This coming July 29, the 27th day of Tammuz, will mark the first yahrtzeit of one of the most brave, dynamic and prominent spiritual and moral leaders in our time, Rabbi Yehuda Amital, of blessed memory.
There is so much that one can write about his legacy as an outspoken leading rabbi of the religious Zionist movement and as a creative and charismatic educator and thinker. His literary output in his 85-years among us is both awesome and everlasting in the benchmark of morality that he set for all of us to follow.
Rabbi Reuven Zirgler, editor in chief of Yeshivat Har Etzion’s renown website, Virtual Beit Midrash, perhaps summed it up best:
“Rabbi Amital’s grounding in reality and his sensitivity to shifting societal and historical trends often enabled his to foresee future developments and attempt timely action. Probably his major historical contribution is formulating the idea of ‘yeshivat hesder’; he foresaw the need to strengthen the religious Zionist community with a broad cadre of talmidei chachamim and simultaneously to prevent alienation between yeshiva students and the state.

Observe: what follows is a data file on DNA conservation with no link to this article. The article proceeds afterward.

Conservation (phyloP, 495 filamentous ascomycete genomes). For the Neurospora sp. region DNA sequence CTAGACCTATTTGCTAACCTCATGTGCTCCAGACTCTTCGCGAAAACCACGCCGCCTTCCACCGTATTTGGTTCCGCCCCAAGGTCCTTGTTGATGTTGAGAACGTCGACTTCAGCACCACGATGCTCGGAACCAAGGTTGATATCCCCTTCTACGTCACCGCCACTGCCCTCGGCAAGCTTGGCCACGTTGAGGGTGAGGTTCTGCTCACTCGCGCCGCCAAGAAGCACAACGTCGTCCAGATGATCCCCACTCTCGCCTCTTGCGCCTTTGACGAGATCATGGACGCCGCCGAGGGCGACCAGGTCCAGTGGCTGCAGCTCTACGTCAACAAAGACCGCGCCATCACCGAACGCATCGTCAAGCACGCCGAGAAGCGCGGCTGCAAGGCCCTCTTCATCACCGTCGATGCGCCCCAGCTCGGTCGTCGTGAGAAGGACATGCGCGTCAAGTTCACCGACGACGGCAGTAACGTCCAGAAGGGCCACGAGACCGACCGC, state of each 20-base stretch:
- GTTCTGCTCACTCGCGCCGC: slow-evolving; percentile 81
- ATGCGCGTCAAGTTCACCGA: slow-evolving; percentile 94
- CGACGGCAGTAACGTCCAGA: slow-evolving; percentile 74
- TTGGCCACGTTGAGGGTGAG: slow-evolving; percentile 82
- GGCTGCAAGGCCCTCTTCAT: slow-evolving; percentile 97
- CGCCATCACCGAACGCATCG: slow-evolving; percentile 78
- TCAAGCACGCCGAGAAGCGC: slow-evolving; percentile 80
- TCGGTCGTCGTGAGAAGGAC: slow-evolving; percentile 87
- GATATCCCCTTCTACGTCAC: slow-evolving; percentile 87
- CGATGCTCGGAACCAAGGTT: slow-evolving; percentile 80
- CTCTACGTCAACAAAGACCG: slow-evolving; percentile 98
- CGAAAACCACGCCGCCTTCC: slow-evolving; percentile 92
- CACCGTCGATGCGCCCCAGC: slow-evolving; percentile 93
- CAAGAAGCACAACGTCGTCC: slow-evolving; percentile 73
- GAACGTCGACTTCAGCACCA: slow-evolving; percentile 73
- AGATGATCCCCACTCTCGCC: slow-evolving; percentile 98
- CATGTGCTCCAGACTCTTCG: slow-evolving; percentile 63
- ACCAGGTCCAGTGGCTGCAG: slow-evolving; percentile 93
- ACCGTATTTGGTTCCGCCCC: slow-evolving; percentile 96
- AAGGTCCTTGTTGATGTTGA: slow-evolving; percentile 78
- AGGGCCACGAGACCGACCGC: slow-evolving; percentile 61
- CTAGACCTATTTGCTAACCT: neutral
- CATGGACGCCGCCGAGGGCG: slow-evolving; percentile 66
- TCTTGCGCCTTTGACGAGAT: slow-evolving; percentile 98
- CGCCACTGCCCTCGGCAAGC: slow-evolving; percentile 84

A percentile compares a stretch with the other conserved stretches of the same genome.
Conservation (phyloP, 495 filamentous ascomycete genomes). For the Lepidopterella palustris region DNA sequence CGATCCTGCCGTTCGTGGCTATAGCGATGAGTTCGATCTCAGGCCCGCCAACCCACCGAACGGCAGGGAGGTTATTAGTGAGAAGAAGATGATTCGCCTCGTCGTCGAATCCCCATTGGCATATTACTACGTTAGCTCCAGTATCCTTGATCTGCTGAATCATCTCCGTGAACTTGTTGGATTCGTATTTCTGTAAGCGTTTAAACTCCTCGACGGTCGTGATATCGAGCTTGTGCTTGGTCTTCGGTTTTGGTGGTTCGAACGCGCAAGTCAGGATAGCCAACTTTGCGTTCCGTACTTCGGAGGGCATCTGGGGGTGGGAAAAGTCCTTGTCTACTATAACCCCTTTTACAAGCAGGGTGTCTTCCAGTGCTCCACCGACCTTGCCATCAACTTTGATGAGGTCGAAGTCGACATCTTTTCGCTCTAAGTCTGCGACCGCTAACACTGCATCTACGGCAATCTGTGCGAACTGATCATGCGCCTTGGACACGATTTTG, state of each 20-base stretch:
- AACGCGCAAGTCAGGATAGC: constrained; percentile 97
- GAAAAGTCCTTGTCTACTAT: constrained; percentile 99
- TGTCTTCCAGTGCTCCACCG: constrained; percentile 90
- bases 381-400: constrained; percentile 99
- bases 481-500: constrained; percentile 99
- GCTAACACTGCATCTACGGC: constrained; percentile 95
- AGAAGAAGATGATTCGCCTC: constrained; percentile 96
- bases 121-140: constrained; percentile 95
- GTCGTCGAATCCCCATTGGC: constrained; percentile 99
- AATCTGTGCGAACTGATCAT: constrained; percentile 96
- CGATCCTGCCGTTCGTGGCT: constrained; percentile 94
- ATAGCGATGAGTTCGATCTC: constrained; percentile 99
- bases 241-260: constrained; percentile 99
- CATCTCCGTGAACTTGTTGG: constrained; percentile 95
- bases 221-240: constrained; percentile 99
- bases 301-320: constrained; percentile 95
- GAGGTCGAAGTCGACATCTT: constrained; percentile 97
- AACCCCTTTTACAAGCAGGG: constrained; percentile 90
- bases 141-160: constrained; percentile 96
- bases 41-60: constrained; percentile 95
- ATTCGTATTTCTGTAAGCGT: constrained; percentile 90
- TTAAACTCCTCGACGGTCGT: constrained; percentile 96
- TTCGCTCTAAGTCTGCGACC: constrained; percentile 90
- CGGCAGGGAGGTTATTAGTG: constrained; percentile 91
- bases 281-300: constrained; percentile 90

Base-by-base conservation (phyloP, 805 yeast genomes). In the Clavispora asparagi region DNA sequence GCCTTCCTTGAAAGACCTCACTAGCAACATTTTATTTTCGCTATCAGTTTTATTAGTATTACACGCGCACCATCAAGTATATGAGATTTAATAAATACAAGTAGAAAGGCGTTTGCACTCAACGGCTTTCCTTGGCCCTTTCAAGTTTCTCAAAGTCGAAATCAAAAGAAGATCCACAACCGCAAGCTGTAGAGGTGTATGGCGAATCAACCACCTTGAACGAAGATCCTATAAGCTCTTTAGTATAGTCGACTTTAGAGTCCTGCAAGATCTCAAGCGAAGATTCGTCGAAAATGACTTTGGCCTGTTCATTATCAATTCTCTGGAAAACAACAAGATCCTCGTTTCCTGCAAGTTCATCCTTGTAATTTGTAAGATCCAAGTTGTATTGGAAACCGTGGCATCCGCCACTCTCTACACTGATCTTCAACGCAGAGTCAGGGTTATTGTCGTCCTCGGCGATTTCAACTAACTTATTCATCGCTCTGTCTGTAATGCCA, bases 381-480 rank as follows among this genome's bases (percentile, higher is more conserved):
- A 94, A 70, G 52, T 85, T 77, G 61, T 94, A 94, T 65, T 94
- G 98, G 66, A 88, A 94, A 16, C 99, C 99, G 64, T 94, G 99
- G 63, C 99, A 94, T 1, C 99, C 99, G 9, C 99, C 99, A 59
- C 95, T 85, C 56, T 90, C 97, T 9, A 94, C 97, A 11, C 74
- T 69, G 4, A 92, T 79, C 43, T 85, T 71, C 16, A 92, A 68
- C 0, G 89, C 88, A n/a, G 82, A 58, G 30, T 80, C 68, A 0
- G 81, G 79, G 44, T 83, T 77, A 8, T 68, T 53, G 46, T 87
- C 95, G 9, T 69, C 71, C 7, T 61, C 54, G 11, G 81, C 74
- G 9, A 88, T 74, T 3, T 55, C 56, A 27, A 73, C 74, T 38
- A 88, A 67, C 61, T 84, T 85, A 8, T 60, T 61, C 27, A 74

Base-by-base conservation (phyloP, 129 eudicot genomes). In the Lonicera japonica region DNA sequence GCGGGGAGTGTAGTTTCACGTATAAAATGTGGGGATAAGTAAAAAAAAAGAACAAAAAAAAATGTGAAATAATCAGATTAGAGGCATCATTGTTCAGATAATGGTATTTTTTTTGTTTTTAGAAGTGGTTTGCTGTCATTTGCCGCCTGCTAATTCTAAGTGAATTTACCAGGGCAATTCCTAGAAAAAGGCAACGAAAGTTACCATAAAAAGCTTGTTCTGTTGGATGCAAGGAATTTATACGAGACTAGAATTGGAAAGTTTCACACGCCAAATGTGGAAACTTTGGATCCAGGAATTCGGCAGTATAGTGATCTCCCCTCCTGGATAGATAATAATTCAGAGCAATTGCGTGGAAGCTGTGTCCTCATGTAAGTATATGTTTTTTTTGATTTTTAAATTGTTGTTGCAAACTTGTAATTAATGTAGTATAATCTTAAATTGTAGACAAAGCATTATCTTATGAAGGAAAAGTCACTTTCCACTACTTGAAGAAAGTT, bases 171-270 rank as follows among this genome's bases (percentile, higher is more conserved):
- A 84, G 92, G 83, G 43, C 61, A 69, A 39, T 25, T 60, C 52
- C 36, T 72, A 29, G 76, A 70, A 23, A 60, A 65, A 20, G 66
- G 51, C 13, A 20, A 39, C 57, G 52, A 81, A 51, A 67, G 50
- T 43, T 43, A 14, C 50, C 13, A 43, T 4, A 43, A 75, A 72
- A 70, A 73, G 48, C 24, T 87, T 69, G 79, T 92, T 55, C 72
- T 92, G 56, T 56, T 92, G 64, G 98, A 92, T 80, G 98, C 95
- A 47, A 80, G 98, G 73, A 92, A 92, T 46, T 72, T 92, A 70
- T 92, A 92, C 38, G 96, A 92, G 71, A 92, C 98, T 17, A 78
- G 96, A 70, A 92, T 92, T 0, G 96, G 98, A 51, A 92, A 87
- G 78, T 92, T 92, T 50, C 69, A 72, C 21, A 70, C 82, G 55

“He lived Jewish history; he embodied Jewish history. He allowed us to see the miracle of the founding of the State of Israel through the eyes of someone who had gone from the depths of the Holocaust to fighting in the War of Independence, from the ingathering of the exiles to the tragedy of the Yom Kippur War.”
Truly, Rabbi Amital foresaw that the phenomenon of yeshiva students being exempted from army service would foster friction and bitter hostility between religious and secular Jews at all strata of Israeli society.
He could not and would not abide by this development and his leadership as rosh yeshiva of Yeshivat Har Etzion was to serve as the benchmark that would establish hesder yeshivot across Israel that would bring both Torah and national defense together, ultimately serving to assure both the spiritual and physical survival of our people.
The recent publication of his biography will give you a much-needed view of both the human as well as public persona of Rabbi Amital’s legacy.